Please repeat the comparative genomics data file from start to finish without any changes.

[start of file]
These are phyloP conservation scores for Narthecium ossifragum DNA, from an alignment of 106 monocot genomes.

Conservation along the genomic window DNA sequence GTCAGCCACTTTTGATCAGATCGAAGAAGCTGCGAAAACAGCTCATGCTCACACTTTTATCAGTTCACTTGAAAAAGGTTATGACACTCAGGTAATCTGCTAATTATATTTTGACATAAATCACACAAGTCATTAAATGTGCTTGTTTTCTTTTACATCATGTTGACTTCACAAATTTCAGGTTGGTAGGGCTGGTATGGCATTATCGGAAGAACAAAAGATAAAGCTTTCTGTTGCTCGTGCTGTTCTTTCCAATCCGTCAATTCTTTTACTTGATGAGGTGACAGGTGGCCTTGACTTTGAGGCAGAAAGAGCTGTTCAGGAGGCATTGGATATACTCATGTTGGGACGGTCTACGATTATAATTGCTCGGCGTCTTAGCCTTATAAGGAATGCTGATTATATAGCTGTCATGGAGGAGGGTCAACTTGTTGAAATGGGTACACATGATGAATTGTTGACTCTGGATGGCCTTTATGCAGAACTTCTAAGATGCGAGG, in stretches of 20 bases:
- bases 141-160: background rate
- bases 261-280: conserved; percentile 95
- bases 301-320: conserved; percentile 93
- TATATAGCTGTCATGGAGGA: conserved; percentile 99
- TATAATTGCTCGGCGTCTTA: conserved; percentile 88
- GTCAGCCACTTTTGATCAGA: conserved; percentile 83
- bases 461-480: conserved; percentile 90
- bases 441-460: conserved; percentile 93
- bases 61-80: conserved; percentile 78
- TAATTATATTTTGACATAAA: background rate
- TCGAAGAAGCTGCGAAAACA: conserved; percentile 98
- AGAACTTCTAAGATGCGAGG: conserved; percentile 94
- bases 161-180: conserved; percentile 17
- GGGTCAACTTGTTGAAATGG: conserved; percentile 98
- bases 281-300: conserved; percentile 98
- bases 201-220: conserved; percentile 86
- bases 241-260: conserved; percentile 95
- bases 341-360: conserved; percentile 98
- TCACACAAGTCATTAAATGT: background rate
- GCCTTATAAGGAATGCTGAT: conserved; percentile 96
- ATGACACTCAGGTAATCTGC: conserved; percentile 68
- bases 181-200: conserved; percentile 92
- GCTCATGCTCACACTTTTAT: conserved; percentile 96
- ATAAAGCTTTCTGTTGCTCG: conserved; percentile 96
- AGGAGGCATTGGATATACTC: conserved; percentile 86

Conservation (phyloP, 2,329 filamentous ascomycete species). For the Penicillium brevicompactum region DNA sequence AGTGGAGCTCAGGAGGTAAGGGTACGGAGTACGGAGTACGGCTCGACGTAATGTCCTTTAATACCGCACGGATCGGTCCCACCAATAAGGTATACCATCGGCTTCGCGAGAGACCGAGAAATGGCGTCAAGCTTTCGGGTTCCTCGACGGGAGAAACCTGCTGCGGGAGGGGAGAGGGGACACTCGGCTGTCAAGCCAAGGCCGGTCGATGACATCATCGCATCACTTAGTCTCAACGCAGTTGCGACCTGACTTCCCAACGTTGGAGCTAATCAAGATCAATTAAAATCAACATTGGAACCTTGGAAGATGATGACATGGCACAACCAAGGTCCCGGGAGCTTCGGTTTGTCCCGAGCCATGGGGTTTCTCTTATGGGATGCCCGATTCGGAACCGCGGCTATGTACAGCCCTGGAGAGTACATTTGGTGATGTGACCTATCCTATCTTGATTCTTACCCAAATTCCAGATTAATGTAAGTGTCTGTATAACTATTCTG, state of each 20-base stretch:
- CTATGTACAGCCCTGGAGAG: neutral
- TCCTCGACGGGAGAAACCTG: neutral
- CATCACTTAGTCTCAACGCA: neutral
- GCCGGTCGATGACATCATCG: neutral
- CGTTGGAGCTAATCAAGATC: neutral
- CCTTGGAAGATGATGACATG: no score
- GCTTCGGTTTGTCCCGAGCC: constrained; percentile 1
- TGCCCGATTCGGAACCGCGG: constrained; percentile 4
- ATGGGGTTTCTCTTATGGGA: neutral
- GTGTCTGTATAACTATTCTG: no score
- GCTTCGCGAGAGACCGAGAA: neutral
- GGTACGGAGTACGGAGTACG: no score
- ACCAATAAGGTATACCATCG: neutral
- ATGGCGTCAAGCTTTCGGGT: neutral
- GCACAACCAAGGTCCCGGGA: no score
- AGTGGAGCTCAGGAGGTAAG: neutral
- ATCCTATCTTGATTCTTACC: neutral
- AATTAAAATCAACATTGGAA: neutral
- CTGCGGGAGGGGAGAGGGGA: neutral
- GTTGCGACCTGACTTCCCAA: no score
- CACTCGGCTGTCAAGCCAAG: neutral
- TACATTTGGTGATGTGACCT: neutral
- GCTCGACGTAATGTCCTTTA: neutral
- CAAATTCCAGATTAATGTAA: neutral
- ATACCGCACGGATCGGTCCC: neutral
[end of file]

These are phyloP conservation scores for Narthecium ossifragum DNA, from an alignment of 106 monocot genomes.

Conservation along the genomic window DNA sequence GTCAGCCACTTTTGATCAGATCGAAGAAGCTGCGAAAACAGCTCATGCTCACACTTTTATCAGTTCACTTGAAAAAGGTTATGACACTCAGGTAATCTGCTAATTATATTTTGACATAAATCACACAAGTCATTAAATGTGCTTGTTTTCTTTTACATCATGTTGACTTCACAAATTTCAGGTTGGTAGGGCTGGTATGGCATTATCGGAAGAACAAAAGATAAAGCTTTCTGTTGCTCGTGCTGTTCTTTCCAATCCGTCAATTCTTTTACTTGATGAGGTGACAGGTGGCCTTGACTTTGAGGCAGAAAGAGCTGTTCAGGAGGCATTGGATATACTCATGTTGGGACGGTCTACGATTATAATTGCTCGGCGTCTTAGCCTTATAAGGAATGCTGATTATATAGCTGTCATGGAGGAGGGTCAACTTGTTGAAATGGGTACACATGATGAATTGTTGACTCTGGATGGCCTTTATGCAGAACTTCTAAGATGCGAGG, in stretches of 20 bases:
- bases 141-160: background rate
- bases 261-280: conserved; percentile 95
- bases 301-320: conserved; percentile 93
- TATATAGCTGTCATGGAGGA: conserved; percentile 99
- TATAATTGCTCGGCGTCTTA: conserved; percentile 88
- GTCAGCCACTTTTGATCAGA: conserved; percentile 83
- bases 461-480: conserved; percentile 90
- bases 441-460: conserved; percentile 93
- bases 61-80: conserved; percentile 78
- TAATTATATTTTGACATAAA: background rate
- TCGAAGAAGCTGCGAAAACA: conserved; percentile 98
- AGAACTTCTAAGATGCGAGG: conserved; percentile 94
- bases 161-180: conserved; percentile 17
- GGGTCAACTTGTTGAAATGG: conserved; percentile 98
- bases 281-300: conserved; percentile 98
- bases 201-220: conserved; percentile 86
- bases 241-260: conserved; percentile 95
- bases 341-360: conserved; percentile 98
- TCACACAAGTCATTAAATGT: background rate
- GCCTTATAAGGAATGCTGAT: conserved; percentile 96
- ATGACACTCAGGTAATCTGC: conserved; percentile 68
- bases 181-200: conserved; percentile 92
- GCTCATGCTCACACTTTTAT: conserved; percentile 96
- ATAAAGCTTTCTGTTGCTCG: conserved; percentile 96
- AGGAGGCATTGGATATACTC: conserved; percentile 86

Conservation (phyloP, 2,329 filamentous ascomycete species). For the Penicillium brevicompactum region DNA sequence AGTGGAGCTCAGGAGGTAAGGGTACGGAGTACGGAGTACGGCTCGACGTAATGTCCTTTAATACCGCACGGATCGGTCCCACCAATAAGGTATACCATCGGCTTCGCGAGAGACCGAGAAATGGCGTCAAGCTTTCGGGTTCCTCGACGGGAGAAACCTGCTGCGGGAGGGGAGAGGGGACACTCGGCTGTCAAGCCAAGGCCGGTCGATGACATCATCGCATCACTTAGTCTCAACGCAGTTGCGACCTGACTTCCCAACGTTGGAGCTAATCAAGATCAATTAAAATCAACATTGGAACCTTGGAAGATGATGACATGGCACAACCAAGGTCCCGGGAGCTTCGGTTTGTCCCGAGCCATGGGGTTTCTCTTATGGGATGCCCGATTCGGAACCGCGGCTATGTACAGCCCTGGAGAGTACATTTGGTGATGTGACCTATCCTATCTTGATTCTTACCCAAATTCCAGATTAATGTAAGTGTCTGTATAACTATTCTG, state of each 20-base stretch:
- CTATGTACAGCCCTGGAGAG: neutral
- TCCTCGACGGGAGAAACCTG: neutral
- CATCACTTAGTCTCAACGCA: neutral
- GCCGGTCGATGACATCATCG: neutral
- CGTTGGAGCTAATCAAGATC: neutral
- CCTTGGAAGATGATGACATG: no score
- GCTTCGGTTTGTCCCGAGCC: constrained; percentile 1
- TGCCCGATTCGGAACCGCGG: constrained; percentile 4
- ATGGGGTTTCTCTTATGGGA: neutral
- GTGTCTGTATAACTATTCTG: no score
- GCTTCGCGAGAGACCGAGAA: neutral
- GGTACGGAGTACGGAGTACG: no score
- ACCAATAAGGTATACCATCG: neutral
- ATGGCGTCAAGCTTTCGGGT: neutral
- GCACAACCAAGGTCCCGGGA: no score
- AGTGGAGCTCAGGAGGTAAG: neutral
- ATCCTATCTTGATTCTTACC: neutral
- AATTAAAATCAACATTGGAA: neutral
- CTGCGGGAGGGGAGAGGGGA: neutral
- GTTGCGACCTGACTTCCCAA: no score
- CACTCGGCTGTCAAGCCAAG: neutral
- TACATTTGGTGATGTGACCT: neutral
- GCTCGACGTAATGTCCTTTA: neutral
- CAAATTCCAGATTAATGTAA: neutral
- ATACCGCACGGATCGGTCCC: neutral